The U.S. House of Representatives passed a nearly $600 billion spending package July 29, 2021, along party lines by a vote of 219-208. The seven-bill minibus (H.R. 4502) included appropriations bills for Labor-HHS, Agriculture-FDA, Energy and Water, Financial Services, Interior-Environment, Military Construction-VA and Transportation-HUD. Learn more about the House Appropriations Committee’s bills, summaries, and reports.
The Labor-HHS bill advanced several key HIMSS priorities. For the third consecutive year, the House has removed Section 510 of the bill, the longstanding ban on federal spending to study or adopt a national unique health identifier.
Accurate patient identification is a key component of secure, interoperable information sharing that advances patient safety and improves patient access to advanced healthcare solutions. Section 510 has stifled innovation around patient identification for two decades. It has limited HHS’s ability to engage with the private sector to advance a national strategy around patient identification and matching that protects patient privacy and is cost-effective, scalable and secure. HIMSS, a founding member of the Patient ID Now coalition, has long sought to remove barriers to accurate patient identification.
The minibus package also included $150 million towards the CDC’s Data Modernization Initiative (DMI), an increase of $100 million from FY2021.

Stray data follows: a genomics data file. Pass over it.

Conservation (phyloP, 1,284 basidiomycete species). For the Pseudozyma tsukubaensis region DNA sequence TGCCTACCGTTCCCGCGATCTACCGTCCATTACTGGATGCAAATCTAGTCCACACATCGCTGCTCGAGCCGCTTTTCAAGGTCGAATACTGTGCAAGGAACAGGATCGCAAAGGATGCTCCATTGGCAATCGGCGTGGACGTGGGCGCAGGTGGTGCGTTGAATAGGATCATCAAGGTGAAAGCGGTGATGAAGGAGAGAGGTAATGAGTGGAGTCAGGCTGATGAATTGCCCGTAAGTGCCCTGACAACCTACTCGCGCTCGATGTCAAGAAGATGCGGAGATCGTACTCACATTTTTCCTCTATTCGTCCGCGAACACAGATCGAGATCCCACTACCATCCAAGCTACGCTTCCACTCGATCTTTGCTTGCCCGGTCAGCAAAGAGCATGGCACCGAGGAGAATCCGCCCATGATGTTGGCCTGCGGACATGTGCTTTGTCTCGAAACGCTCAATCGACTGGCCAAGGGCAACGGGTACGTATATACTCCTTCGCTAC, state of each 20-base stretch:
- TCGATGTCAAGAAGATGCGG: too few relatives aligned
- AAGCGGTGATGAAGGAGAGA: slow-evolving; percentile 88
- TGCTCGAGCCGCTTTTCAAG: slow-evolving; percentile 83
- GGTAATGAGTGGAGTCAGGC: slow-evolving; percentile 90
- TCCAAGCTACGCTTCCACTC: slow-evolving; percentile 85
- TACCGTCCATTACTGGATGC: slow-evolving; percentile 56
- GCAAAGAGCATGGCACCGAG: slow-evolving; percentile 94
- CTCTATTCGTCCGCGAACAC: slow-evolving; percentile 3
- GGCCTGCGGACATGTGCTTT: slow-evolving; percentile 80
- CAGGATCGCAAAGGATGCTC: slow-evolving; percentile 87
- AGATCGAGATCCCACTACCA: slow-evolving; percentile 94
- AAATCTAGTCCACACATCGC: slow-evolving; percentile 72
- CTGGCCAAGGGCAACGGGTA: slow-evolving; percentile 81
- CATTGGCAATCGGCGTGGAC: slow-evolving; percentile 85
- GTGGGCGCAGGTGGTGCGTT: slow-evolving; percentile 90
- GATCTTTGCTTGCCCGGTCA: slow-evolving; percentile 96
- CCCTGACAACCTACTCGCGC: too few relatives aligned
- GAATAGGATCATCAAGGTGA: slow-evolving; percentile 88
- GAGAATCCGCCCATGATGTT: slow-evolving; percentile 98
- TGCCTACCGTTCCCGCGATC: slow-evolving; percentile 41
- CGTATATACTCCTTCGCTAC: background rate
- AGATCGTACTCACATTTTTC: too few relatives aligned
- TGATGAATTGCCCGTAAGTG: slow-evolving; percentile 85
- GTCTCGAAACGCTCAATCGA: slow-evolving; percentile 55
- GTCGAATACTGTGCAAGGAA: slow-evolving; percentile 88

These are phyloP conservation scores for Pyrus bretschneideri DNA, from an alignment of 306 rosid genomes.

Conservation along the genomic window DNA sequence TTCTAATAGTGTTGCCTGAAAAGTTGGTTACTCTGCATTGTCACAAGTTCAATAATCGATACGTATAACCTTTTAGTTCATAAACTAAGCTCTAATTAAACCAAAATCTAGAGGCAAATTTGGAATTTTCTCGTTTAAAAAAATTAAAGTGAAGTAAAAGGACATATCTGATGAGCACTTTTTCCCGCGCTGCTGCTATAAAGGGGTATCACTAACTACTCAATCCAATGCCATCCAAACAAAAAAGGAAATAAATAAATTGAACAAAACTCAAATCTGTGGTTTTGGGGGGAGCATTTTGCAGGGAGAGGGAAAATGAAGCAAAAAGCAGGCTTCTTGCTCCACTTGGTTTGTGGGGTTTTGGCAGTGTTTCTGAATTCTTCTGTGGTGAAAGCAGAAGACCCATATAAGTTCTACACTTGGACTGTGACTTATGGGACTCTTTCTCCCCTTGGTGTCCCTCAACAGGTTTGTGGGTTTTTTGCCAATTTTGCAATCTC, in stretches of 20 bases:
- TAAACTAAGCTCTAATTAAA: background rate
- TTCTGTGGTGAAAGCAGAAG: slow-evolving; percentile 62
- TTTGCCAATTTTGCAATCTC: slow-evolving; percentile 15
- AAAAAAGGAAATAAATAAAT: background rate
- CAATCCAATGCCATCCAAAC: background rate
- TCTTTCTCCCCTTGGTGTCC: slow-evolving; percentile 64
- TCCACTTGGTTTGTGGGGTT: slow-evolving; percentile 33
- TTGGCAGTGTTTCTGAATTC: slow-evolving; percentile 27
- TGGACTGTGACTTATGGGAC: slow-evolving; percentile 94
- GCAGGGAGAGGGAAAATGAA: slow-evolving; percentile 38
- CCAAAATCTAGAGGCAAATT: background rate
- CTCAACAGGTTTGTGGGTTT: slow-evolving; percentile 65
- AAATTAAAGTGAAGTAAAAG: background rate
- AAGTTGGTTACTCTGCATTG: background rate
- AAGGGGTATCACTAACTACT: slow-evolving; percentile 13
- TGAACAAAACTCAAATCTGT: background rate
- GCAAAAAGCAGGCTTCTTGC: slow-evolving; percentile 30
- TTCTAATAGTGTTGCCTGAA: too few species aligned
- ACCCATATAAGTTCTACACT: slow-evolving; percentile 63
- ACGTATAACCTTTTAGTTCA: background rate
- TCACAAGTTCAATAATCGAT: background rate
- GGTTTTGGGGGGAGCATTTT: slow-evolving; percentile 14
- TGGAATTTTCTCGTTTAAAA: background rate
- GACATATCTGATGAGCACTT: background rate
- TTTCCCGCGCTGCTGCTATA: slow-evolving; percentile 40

First funded through FY2020 appropriations, the DMI aims to create a standards-based, interoperable public health infrastructure where systems and jurisdictions can communicate and share data seamlessly across CDC, state, territorial, local and tribal partners. This funding builds on foundational investments already made to DMI through annual and supplemental appropriations, including the CARES Act and the American Rescue Plan. Public health data modernization has been a critical priority for HIMSS, which helped launch the Data: Elemental to Health Campaign in February 2019.
The package further recognizes the rising maternal mortality crisis in the U.S. and makes critical investments to address maternal health disparities, particularly among high-risk and underserved women. The bill includes $1.22 billion, an increase of $214 million above FY202, toward improving maternal and child health outcomes.
The FY2022 Labor, Health and Human Services, Education, and Related Agencies funding bill provides $253.8 billion, an increase of $55.2 billion above 2021.
The FY2022 Military Construction, Veterans Affairs, and Related Agencies Appropriations bill provides $279.9 billion, an increase of $28.1 billion – more than 10 percent – above 2021. Of this amount, discretionary funding for programs such as veterans’ healthcare and Military Construction totals $124.5 billion, an increase of $11.4 billion above 2021.
Through this appropriations bill, the VA is encouraged to expand telehealth services and benefits to patients to address backlogs and healthcare access. The VA also should expand the Accessing Telehealth through Local Area Stations (ATLAS) program, which has been a leader in the adoption of connected care solutions including remote patient monitoring.
Funding amount: $97.6 billion for Veterans Medical Care
Urge Congress to allow for a national strategy around patient identification to improve patient safety and outcomes.